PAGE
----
Research — 31 October 2014

There has long been speculation that autism has a genetic basis, but due to a lack of empirical evidence, this theory has remained just that, a theory. A recent study has identified 33 new genes that contribute to autism risk, increasing the list of genes identified with autism spectrum disorder (ASD) from nine to 33. However, what exactly does the identification of autism genes mean for the thousands of families affected by this condition?

In the study, now published in the online journal Nature, two teams of researchers explain how the analysis of 14,000 genetic samples from autistic children and their parents during the past 15 years led to this discovery. As well as identifying 33 genes linked to autism risk, the team also identified 70 other “likely ASD genes.” From this data, the researchers were able to conclude that small differences in some of the 1,000 risk genes may contribute to autism.

According to Dr. Bernie Devlin, a professor of psychiatry at the University of Pittsburgh, who contributed to the research, this is only the beginning for autism gene research. “I am confident that the list of autism genes will expand rapidly because there are already many more samples sequenced,” he explained in a press release.dna-163466_1280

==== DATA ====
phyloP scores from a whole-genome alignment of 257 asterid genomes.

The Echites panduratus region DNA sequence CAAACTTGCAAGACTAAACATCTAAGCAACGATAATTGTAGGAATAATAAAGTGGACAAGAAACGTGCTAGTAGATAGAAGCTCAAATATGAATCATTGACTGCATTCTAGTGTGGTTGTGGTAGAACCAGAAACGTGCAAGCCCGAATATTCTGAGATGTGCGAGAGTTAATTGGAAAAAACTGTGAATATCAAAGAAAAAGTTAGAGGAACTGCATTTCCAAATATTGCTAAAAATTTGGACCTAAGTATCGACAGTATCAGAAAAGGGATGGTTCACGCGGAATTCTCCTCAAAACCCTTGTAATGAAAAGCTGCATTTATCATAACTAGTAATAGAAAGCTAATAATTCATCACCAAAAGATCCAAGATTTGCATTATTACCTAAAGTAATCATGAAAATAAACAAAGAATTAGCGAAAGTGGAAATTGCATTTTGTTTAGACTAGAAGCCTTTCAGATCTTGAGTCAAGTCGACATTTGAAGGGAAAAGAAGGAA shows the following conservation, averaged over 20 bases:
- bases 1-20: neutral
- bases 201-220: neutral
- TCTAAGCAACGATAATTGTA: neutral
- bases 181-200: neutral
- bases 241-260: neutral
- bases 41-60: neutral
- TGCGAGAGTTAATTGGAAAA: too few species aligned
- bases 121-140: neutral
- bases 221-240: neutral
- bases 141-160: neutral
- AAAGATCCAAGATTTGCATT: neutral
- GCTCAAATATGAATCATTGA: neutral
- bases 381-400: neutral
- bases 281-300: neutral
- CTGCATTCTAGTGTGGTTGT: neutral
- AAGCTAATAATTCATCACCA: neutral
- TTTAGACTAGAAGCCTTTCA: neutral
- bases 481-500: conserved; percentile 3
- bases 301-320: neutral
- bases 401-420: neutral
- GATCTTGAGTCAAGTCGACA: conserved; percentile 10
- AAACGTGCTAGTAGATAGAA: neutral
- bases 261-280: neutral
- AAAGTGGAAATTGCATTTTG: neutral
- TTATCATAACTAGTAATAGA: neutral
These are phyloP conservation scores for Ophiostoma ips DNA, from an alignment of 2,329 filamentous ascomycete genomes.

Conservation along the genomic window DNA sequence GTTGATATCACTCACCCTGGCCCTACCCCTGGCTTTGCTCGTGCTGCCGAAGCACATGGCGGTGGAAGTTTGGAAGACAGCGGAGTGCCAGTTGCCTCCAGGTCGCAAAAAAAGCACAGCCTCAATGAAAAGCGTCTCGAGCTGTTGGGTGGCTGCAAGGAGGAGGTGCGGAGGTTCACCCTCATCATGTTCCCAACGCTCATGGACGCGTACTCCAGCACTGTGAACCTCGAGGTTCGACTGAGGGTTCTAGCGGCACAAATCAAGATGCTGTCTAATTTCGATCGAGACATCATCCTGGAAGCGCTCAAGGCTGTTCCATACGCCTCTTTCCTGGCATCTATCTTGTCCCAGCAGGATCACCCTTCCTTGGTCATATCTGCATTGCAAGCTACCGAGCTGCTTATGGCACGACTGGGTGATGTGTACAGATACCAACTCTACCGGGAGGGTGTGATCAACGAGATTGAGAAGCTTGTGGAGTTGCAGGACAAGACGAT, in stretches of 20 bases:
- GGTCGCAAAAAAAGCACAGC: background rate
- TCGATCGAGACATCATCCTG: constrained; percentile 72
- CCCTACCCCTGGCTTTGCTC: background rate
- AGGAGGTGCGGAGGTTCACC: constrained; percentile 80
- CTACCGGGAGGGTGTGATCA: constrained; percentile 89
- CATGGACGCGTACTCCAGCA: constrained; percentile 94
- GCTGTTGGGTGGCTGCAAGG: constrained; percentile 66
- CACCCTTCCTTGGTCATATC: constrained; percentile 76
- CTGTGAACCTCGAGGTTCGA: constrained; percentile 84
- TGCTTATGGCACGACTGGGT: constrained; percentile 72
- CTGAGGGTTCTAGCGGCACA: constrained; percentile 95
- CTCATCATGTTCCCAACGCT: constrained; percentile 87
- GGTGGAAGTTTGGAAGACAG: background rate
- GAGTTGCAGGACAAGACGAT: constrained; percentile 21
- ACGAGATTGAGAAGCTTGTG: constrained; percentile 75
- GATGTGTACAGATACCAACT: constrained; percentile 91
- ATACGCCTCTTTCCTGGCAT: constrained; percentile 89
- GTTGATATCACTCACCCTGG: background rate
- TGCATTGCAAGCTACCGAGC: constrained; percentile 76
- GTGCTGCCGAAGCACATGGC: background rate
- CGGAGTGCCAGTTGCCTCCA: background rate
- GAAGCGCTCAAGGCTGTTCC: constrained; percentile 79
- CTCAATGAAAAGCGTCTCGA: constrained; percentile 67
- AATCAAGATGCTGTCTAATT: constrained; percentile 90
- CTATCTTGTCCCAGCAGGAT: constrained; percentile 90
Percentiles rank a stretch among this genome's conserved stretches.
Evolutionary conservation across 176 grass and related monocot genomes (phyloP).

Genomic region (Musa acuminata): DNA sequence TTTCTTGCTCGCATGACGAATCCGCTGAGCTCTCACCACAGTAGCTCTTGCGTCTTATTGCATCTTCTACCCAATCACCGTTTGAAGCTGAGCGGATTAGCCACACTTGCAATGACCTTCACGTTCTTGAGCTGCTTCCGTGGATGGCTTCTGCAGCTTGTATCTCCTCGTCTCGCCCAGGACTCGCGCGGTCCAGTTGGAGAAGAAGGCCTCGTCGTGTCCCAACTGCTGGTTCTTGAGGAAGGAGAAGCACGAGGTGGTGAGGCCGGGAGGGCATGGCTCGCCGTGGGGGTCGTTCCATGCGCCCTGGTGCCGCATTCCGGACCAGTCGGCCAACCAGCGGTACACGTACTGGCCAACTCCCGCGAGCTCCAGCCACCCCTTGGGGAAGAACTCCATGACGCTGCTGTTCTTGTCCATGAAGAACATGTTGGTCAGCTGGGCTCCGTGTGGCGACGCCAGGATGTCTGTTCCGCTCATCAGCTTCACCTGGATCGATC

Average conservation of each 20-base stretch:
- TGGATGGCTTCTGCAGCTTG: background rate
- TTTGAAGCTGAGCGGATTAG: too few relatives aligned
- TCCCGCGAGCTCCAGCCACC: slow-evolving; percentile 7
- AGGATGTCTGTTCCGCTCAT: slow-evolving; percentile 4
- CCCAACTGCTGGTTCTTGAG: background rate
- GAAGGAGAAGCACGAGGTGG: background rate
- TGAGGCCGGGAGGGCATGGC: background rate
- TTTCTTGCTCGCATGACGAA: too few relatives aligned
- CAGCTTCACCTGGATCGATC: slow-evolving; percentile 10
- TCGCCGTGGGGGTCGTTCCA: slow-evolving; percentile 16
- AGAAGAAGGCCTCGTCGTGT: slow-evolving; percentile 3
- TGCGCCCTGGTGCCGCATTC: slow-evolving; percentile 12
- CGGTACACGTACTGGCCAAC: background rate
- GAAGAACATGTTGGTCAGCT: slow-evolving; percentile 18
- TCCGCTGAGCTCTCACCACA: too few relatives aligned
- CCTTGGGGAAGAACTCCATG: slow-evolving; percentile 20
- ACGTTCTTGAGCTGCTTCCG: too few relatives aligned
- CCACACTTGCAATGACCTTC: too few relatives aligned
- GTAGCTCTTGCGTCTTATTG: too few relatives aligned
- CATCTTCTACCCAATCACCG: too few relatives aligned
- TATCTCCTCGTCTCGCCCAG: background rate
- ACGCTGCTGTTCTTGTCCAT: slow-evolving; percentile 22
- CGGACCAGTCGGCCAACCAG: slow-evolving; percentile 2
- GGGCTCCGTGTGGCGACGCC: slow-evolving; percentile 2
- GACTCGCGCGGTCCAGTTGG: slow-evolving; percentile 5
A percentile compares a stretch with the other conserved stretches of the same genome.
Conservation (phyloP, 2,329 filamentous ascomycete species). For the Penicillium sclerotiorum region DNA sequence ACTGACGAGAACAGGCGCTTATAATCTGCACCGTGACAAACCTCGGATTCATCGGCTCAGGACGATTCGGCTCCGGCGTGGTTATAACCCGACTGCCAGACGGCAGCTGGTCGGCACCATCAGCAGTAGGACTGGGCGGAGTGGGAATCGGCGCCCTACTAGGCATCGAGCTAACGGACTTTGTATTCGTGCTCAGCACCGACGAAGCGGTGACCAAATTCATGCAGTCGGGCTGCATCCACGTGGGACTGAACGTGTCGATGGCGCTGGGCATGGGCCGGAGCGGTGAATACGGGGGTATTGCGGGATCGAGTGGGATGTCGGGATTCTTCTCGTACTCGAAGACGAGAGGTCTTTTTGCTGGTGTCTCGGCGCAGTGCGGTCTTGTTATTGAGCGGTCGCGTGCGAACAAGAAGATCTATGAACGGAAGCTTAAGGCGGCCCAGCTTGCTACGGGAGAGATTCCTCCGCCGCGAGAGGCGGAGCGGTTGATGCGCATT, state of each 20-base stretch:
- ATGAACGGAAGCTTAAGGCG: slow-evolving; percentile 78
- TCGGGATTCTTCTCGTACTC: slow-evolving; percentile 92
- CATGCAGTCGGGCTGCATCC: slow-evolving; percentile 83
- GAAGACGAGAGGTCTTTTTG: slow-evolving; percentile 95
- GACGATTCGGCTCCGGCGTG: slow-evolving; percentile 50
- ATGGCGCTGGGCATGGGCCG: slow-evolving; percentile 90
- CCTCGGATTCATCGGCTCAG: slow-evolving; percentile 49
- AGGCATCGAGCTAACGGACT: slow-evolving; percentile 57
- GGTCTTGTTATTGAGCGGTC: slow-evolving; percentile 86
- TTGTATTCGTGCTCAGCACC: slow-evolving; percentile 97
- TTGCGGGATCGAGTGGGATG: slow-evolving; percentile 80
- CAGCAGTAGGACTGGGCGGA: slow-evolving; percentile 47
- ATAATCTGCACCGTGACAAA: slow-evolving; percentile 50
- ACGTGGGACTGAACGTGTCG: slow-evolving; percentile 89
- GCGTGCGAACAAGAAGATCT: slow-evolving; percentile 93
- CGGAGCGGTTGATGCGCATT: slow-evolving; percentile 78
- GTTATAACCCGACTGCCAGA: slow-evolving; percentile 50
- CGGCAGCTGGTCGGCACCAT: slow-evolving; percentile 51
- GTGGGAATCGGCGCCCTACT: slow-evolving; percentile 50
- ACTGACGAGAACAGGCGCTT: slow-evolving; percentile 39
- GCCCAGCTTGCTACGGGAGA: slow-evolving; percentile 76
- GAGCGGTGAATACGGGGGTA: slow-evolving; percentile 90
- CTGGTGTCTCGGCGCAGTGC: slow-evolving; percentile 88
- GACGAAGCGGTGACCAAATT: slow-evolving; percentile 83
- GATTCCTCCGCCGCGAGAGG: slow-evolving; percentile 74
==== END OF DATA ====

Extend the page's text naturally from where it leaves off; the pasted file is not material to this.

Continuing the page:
The genes identified play a critical role in brain processes like the formation of nerve networks and the alteration of synapse functions, which allow the brain cells to communicate with each other. Dr. Kathryn Roeder, professor in Carnegie Mellon University’s Department of Statistics and the Lane Center for Computational Biology, who also contributed to the study, believes this discovery fits into what is already known about neural activity.

“This makes sense because typical development of brain cells require intricate coordination among thousands of genes and appropriate communication between cells to ensure development of the brain — the most complicated organ in the human body,” Roeder said in the press release.

What does this ASD genetic breakthrough mean for the ASD individuals and their families? When it comes to autism, understanding what changes in the brain of ASD individuals to make it behave differently than those without the disorder is key, researchers say. “The ever-increasing list of genes involved will surely provide pieces that could solve the puzzle of autism,” Devlin said.

The discovery of these ASD-related genes are a small yet integral step in our understanding and eventual treatment of autism. Joseph D. Buxbaum, lead author of the study, explained that knowing which genes are involved in autism allows scientists to take their research to the next step: cell and animal studies.

Source: Buxbaum JD, De Rubeis S, He X, et al. Synaptic, transcriptional and chromatin genes disrupted in autism. Nature. 2014.

This article first appeared on ‘Medical Daily’ on 30 October 2014.

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